Brian Jones, Chief Executive at Partnership of East London Co-operatives, shares his thoughts on procurement frameworks in the NHS including the GP Futures Framework
The NHS is one of the best healthcare bodies in the world, however, it is wrought with process and red tape, which makes it difficult to deliver innovative new ways of transformation through new technology and IT programmes… until the GP Futures Framework.
It’s important to state that these processes are there for a reason; to keep patients safe. However, finding safe and efficient reform is the key to rapid improvement of services, while saving money on procurement.
In order to deliver the reforms that are needed, the NHS needs to ensure that the foundations within primary care are sufficiently embedded to support the seismic changes that the wider system requires to deliver high-quality patient care, within the context of an integrated care approach.
However, GP practices are independent businesses that looks for solutions that suit their own requirements, and this disjointed approach between what the system wants versus the requirements of large numbers of practices, at scale, causes delays and challenges in moving forward.
The GP Futures Framework is a big leap in the right direction. The framework turns the slow and expensive contractual system on its head and gives GP’s access to a marketplace of rigorously-tested solutions. A GP can look at each solution, review the benefits and begin the journey of implementation. As with any marketplace, the competition will fuel innovation and the constant improvement of these solutions – ensuring the NHS is on the front foot in regards to the latest IT systems and services.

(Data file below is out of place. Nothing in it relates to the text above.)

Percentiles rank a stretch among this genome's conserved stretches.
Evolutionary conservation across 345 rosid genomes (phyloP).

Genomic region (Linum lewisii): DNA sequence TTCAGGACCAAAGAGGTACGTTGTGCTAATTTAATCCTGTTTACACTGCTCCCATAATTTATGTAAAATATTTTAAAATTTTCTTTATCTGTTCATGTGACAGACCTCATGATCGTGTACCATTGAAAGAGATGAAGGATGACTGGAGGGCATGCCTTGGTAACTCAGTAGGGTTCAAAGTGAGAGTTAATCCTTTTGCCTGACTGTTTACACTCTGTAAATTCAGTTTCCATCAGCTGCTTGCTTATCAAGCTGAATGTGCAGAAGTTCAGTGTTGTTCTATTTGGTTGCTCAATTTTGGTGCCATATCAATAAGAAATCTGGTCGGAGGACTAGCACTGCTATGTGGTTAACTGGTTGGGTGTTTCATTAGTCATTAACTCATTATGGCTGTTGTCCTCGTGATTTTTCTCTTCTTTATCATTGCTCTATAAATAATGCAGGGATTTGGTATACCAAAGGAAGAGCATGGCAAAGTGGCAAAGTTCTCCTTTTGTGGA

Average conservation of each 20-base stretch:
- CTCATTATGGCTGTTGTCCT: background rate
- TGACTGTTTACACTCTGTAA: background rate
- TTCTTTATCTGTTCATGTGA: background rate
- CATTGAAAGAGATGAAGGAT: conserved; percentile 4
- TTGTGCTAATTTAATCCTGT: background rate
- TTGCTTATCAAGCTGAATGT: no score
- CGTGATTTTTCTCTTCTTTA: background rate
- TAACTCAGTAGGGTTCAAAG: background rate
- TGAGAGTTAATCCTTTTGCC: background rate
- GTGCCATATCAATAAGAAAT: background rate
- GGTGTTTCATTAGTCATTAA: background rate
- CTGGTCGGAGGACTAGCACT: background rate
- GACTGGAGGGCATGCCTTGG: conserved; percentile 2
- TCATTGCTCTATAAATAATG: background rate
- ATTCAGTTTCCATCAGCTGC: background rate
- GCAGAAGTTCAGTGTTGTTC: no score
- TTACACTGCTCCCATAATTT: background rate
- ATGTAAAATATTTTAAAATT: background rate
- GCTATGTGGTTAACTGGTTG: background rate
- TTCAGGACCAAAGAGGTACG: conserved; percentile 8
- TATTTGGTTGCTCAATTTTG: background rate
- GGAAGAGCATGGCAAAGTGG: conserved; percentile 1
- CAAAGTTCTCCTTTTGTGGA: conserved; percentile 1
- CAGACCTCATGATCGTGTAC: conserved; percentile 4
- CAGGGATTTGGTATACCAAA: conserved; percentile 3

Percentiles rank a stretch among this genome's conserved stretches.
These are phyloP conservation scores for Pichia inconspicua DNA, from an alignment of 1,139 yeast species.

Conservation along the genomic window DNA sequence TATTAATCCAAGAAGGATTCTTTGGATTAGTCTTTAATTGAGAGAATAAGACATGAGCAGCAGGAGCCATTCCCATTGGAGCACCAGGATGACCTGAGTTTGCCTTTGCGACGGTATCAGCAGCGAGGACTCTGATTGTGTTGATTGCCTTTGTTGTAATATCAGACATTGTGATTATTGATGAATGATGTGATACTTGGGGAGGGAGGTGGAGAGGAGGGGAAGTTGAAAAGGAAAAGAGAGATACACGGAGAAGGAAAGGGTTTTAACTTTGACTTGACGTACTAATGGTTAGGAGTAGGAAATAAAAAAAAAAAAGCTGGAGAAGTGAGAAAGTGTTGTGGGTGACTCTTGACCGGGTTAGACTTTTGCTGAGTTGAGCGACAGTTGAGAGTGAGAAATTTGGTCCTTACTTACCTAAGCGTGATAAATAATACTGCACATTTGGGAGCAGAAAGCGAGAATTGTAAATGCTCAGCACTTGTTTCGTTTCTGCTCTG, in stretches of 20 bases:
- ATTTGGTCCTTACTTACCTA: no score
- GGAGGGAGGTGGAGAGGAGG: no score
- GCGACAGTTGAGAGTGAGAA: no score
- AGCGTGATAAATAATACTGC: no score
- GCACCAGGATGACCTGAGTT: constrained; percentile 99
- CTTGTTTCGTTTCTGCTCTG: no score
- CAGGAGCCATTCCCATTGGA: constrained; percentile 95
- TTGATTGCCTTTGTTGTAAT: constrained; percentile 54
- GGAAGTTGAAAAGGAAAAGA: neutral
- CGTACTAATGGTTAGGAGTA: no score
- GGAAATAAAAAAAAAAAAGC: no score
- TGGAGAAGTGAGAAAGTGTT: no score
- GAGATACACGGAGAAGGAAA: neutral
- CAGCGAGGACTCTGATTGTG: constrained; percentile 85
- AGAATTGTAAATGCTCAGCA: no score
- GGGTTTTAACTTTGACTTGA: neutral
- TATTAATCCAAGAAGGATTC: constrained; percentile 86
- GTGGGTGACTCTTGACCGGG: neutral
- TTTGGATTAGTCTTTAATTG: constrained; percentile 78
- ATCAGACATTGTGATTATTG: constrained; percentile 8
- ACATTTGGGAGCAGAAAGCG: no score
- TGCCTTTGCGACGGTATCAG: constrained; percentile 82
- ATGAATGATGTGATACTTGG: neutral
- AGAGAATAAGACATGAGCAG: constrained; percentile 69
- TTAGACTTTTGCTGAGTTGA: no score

As the medical needs of people in the UK change and the NHS experiences increasing demand – data and innovation will be absolutely crucial in making sure the NHS is as agile as possible. So, if hospitals, GP consulting rooms and emergency services are operating with a lean workforce – as we know they are currently, with record numbers leaving the NHS – the staff must be supported by cutting-edge in systems and services to ensure effective primary care.
It’s imperative that all systems are integrated, enabling all the different parts of the healthcare system, whether that be acute, primary care or urgent and emergency care, to have oversight of the patient at all times.
In reality, it’s the job of senior management to guarantee this happens, ensuring that not only that the services provided are efficient, but that staff are properly supported through the most demanding of times.
Not only do new models of care, which are essential for progression, need new IT solutions in order to run effectively, making new solutions will unshackle the NHS to rethink how primary care is delivered and ask the question: “what is the best way to treat this patient” – ensuring that we take into account what’s best for the patient, what’s best for the organisation and what’s best for the staff administering the care.
These questions are answered with proper data management. Nothing happens without data and information and it’s impossible to overstate the sheer volume of data in the NHS – medical records, history of medication, number of people using a service, trends in various ailments – not to mention in-house data, such as supplies and employee data. The effective communication of this data between services can sometimes be a matter of life and death. The benefits of new technology and IT systems to store, sort, analyse and act on this data could be extremely beneficial to ensure those on the front-line are properly and fully informed.
Presuming they all pass rigorous evaluation, the 69 solution suppliers, that the NHS has given intention to award framework agreements to, would greatly broaden the primary care market and allow GPs to decide and buy the solutions which best suit their needs.
This will be the beginning of a new era for the NHS where the differing and altogether separate needs of GP practices up and down the country can be served effectively whilst keep procurement time and costs low.
Treating the health of patients so often has a myriad of factors out of our control. This is why it’s more important than ever that, what we can control, we get right.